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Tuesday January 31, 2023

Vinesh Phogat: Top woman Indian wrestler accuses administrator, coaches of abuse

"I know at least 10-20 girls in national camp who have come and told me their stories," Vinesh Phogat tells reporters

By AFP
January 19, 2023
Indian wrestler Vinesh Phogat along with others wrestlers takes part in an ongoing protest against the Wrestling Federation of India (WFI), in New Delhi on January 19, 2023, following allegations of sexual harassment to athletes by members of the WFI.— AFP
Indian wrestler Vinesh Phogat along with others wrestlers takes part in an ongoing protest against the Wrestling Federation of India (WFI), in New Delhi on January 19, 2023, following allegations of sexual harassment to athletes by members of the WFI.— AFP

NEW DELHI: Triple Commonwealth Games gold medallist Vinesh Phogat, one of India's most decorated women wrestlers, has accused her federation chief and several coaches of sexually harassing multiple athletes.

Phogat made the allegations at a public protest in New Delhi on Wednesday, backed by several other top wrestlers, male and female.

Brij Bhushan Sharan Singh, president of the Wrestling Federation of India (WFI) — who is also an MP for the ruling Bharatiya Janata Party — and trainers were culpable, she told reporters.

"Women wrestlers have been sexually harassed at national camps by coaches and also the WFI president," she said.

"I know at least 10-20 girls in the national camp who have come and told me their stories," she told reporters.

The allegations come months after the coach of the country's national cycling team was sacked following sexual harassment charges.

India is a deeply hierarchical society and Phogat said many wrestlers were intimidated from coming forward because of their humble origins.

"They are scared because of their family background. They can't fight them because they are powerful."

"Wrestling is our only livelihood and they are not letting us do it. Our only option is to die. So might as well do good before dying," she added.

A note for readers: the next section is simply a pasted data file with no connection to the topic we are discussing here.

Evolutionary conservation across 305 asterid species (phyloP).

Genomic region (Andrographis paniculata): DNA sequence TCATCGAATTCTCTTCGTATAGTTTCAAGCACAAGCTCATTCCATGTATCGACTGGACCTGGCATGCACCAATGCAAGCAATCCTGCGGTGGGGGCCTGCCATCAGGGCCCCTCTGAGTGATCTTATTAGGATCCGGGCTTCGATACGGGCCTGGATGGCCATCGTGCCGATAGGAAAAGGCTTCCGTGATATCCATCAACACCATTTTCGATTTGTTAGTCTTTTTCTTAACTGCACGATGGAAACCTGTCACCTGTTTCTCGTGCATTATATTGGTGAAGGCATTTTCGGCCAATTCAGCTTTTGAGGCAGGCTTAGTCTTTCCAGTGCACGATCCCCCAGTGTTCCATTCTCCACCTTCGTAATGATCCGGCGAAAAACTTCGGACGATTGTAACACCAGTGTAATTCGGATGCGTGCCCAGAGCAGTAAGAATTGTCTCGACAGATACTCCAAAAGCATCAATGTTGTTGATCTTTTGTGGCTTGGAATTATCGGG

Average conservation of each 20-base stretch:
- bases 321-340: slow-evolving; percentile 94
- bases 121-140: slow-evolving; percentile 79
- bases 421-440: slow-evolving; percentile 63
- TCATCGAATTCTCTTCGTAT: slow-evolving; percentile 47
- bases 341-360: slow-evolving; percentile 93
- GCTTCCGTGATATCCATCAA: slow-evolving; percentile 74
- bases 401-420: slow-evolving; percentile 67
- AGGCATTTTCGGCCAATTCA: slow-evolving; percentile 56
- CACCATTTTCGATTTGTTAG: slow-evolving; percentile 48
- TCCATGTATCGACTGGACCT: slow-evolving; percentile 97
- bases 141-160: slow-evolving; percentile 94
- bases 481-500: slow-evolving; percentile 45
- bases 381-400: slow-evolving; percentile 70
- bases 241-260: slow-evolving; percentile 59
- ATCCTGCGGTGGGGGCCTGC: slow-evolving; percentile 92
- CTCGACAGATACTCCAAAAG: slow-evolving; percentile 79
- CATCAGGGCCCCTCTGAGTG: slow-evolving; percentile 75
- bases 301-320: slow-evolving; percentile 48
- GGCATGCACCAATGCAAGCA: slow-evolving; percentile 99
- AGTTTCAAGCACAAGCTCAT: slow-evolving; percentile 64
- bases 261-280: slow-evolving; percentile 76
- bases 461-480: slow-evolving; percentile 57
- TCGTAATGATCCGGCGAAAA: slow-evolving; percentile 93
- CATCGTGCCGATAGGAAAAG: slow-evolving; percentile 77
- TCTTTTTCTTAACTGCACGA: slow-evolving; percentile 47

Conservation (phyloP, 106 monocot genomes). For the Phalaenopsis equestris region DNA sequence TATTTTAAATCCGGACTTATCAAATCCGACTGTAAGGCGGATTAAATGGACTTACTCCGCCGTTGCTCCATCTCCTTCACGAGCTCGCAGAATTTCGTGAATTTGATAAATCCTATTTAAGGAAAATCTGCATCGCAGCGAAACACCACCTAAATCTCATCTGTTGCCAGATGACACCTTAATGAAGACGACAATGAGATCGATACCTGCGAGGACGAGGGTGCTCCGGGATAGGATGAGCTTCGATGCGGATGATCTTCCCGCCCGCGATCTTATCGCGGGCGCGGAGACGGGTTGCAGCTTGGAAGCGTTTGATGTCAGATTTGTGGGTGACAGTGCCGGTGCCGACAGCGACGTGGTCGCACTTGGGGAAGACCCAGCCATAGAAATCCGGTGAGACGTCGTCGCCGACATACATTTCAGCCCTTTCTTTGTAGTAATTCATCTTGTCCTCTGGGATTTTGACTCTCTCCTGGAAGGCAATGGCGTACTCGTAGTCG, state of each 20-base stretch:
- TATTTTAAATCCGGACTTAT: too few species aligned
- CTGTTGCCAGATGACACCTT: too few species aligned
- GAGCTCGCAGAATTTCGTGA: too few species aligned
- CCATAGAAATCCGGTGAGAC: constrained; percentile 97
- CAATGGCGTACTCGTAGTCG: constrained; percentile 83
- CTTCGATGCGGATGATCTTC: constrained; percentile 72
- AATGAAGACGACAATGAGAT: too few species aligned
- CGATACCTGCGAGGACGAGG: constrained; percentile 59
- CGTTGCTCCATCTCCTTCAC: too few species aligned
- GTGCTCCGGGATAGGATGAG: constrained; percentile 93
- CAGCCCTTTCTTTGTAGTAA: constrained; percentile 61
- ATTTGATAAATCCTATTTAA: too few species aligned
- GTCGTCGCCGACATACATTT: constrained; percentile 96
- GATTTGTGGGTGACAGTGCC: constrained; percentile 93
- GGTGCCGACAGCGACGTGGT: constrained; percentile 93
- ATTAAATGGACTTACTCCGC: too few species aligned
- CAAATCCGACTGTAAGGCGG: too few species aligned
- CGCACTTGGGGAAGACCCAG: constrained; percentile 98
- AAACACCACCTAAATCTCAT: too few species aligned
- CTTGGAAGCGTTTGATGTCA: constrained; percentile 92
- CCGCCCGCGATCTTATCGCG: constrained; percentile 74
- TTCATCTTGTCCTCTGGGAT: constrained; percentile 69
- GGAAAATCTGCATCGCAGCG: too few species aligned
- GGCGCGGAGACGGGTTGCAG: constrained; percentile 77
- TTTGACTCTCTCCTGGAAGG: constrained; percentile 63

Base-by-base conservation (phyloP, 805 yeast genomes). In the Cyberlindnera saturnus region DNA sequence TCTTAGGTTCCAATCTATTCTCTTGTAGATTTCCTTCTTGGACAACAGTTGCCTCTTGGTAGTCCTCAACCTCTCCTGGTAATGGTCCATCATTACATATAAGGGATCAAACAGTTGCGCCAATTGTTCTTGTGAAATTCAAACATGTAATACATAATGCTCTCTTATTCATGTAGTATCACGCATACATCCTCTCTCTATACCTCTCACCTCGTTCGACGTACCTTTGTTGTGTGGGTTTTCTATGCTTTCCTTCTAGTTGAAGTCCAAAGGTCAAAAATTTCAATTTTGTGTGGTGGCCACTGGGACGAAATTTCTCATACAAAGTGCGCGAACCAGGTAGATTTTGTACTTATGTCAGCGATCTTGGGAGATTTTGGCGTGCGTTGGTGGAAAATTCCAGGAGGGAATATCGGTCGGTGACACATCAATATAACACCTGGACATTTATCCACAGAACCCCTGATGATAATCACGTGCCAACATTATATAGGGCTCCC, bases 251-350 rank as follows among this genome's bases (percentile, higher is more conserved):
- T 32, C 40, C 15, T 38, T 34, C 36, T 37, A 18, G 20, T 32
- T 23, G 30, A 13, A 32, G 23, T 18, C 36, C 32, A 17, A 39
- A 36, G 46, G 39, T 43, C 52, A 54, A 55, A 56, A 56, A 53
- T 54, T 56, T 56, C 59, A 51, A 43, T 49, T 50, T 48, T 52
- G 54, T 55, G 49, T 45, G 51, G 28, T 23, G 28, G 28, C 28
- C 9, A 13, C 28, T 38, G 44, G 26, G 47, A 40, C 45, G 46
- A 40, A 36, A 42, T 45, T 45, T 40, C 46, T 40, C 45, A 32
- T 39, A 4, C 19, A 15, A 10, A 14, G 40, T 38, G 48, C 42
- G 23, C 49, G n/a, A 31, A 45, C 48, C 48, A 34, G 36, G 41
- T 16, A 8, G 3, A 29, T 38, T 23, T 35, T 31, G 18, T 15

She did not state that she was a victim herself.

Fellow wrestler and Olympic bronze medallist Sakshi Malik, who was also part of the protest, endorsed the allegations.

"Athletes work hard to win medals for the country, but the federation has done nothing but let us down," she tweeted.

India's #MeToo movement gathered momentum in 2018 after a Bollywood actress accused a senior actor of sexual harassment.

Soon after, women from other backgrounds came forward with multiple allegations, including against a former government minister, but activists say there has been little fundamental change.

According to local media reports, Singh denied the allegations, saying he was "ready to be hanged" if even a single woman wrestler proved the sexual harassment charge.

India's sports ministry has asked the federation to respond to the allegations within 72 hours, reports said.

Tokyo Olympics bronze medallist Bajrang Punia, who is male and also joined the protest, accused Singh of running the federation in a high-handed manner.

"The job of the federation is to support the players, and take care of their sporting needs. If there is a problem, it has to be solved," he tweeted.

"But what if the federation itself creates the problem? Now we have to fight, we will not back down."